In a previous blog, we imagined a place where more than two million people do not have access to safe running water and indoor plumbing, and many more live without wastewater sanitation.  Now let’s imagine that we are one of those two million people, and we live in a community where one in three don’t have indoor plumbing – this is the Navajo Nation.

The Navajo Nation has a long history of inconsistent access to safe water sources.  The region is arid and often experiences drought, which causes surface sources like creeks and springs to dry up.  In addition, these sources are more likely to be microbially contaminated because they are open to the environment i.e. livestock grazing.  Groundwater is often considered to be a safer source of water, but that is not always the case.  On the Navajo Nation, groundwater can be contaminated from natural sources as well as abandoned mines.  Although clean-up is being addressed by the federal government, thousands of abandoned mines remain.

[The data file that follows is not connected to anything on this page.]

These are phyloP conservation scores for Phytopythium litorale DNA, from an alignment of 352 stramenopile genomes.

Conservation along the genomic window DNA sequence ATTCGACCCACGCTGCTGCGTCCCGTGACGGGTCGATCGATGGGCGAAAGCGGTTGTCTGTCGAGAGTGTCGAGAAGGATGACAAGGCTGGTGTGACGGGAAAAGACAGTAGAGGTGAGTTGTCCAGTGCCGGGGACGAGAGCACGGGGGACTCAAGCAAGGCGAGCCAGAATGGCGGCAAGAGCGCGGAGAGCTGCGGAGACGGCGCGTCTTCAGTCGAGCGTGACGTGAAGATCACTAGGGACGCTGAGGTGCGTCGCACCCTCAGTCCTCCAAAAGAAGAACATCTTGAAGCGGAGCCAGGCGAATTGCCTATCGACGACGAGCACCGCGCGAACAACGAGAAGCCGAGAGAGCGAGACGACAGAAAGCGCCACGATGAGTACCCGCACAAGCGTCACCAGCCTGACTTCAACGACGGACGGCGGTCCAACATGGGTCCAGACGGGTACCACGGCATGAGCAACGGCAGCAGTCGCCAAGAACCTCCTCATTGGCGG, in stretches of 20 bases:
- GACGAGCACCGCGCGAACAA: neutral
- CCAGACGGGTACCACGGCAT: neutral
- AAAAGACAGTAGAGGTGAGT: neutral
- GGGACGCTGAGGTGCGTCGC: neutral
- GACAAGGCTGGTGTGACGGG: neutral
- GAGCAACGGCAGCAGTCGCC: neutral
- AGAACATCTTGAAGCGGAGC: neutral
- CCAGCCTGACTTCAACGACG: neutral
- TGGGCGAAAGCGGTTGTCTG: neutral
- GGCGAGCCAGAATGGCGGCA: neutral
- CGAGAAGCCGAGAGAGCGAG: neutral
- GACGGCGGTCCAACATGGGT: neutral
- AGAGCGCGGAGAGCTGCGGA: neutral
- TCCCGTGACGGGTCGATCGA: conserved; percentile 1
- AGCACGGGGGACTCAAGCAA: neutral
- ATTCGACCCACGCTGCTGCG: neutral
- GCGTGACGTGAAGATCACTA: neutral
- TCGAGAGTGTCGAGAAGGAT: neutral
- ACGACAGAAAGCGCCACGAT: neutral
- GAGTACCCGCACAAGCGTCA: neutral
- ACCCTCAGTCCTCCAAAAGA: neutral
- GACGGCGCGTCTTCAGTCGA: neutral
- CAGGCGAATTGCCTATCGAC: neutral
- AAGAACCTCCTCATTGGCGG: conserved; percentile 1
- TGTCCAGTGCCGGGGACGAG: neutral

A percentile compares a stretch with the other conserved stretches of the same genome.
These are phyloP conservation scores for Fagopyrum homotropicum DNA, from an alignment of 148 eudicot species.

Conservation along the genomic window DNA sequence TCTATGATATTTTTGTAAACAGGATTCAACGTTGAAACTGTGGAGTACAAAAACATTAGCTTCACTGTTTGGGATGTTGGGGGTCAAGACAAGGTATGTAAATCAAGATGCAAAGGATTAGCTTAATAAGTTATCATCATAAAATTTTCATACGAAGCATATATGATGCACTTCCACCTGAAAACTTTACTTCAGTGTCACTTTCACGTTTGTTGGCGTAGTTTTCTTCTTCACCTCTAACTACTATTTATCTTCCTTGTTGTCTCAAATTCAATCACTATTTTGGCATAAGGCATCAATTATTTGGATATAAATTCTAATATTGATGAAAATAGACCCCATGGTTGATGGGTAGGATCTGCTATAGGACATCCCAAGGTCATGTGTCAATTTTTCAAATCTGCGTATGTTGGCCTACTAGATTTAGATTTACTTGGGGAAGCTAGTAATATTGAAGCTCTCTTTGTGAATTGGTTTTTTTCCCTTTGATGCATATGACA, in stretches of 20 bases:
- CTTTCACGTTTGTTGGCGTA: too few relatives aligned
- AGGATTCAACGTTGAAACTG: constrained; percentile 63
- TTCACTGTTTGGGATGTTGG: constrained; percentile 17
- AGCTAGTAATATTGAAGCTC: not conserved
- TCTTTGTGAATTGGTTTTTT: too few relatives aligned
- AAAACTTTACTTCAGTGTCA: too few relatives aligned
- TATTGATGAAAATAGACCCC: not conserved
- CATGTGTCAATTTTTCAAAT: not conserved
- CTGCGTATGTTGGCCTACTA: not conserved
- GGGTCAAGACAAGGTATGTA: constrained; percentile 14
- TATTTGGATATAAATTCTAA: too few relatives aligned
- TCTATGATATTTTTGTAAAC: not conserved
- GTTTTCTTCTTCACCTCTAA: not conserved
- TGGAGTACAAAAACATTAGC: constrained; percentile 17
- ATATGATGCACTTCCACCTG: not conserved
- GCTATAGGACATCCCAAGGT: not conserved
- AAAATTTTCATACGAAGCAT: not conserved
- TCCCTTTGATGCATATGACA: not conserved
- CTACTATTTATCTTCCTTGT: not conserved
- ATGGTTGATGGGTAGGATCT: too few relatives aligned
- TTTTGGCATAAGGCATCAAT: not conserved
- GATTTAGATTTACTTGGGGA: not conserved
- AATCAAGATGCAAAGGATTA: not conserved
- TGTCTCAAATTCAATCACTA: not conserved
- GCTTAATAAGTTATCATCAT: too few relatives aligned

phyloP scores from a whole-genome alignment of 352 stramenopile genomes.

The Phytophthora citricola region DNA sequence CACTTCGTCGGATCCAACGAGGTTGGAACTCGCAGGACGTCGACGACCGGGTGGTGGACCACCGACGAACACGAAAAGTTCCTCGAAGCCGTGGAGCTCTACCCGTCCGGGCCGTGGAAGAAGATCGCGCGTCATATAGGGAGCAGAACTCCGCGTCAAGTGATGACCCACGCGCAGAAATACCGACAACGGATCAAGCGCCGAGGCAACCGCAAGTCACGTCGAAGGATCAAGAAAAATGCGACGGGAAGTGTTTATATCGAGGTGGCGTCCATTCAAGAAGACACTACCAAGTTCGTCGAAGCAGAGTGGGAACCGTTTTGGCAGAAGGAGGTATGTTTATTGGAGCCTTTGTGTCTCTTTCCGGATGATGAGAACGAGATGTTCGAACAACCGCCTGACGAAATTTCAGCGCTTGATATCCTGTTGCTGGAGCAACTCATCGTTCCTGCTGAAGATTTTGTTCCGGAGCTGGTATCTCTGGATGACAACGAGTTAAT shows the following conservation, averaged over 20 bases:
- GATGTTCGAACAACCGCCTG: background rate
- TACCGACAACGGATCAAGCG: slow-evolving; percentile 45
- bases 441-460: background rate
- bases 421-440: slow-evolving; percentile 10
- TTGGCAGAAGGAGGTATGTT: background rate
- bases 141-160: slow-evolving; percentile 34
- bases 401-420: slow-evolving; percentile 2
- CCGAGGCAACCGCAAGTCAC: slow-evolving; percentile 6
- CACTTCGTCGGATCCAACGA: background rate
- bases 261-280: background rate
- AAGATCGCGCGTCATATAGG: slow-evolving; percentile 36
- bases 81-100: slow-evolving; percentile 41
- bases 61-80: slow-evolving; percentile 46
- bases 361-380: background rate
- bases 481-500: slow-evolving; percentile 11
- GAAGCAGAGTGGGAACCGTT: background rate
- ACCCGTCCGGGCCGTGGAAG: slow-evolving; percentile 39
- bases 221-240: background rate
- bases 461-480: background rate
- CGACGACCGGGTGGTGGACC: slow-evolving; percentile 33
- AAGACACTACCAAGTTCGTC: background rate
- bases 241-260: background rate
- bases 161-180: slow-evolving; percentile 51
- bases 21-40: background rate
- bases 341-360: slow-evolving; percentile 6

In the covid-19 pandemic, washing hands is one of the most important ways to avoid sickness and spreading germs to others.  As mentioned in the previous blog, many diseases are spread by not washing hands with soap and clean, running water; hands can become contaminated or re-contaminated if using unsafe water.  The lack of running water makes fighting the covid pandemic very difficult on the Navajo Nation – in May 2020, more were sick (per capita) than anywhere in the US.  A National Public Radio interview with Dr. Loretta Christensen of the Indian Health Service reveals just how difficult it can be (5 minute listen or quick read).

“Handwashing is one of the best ways to protect yourself and your family from getting sick…”

Photo and quote from the Centers for Disease Control (CDC).

Several water projects are underway, but they will take time.  The CARES act has provided some financial resources.  Other groups like the Global Water Institute, DigDeep, and the US Water Alliance are advocating and intervening with solutions.  You can help by following this link to the Navajo Water Project and learning as much as you can.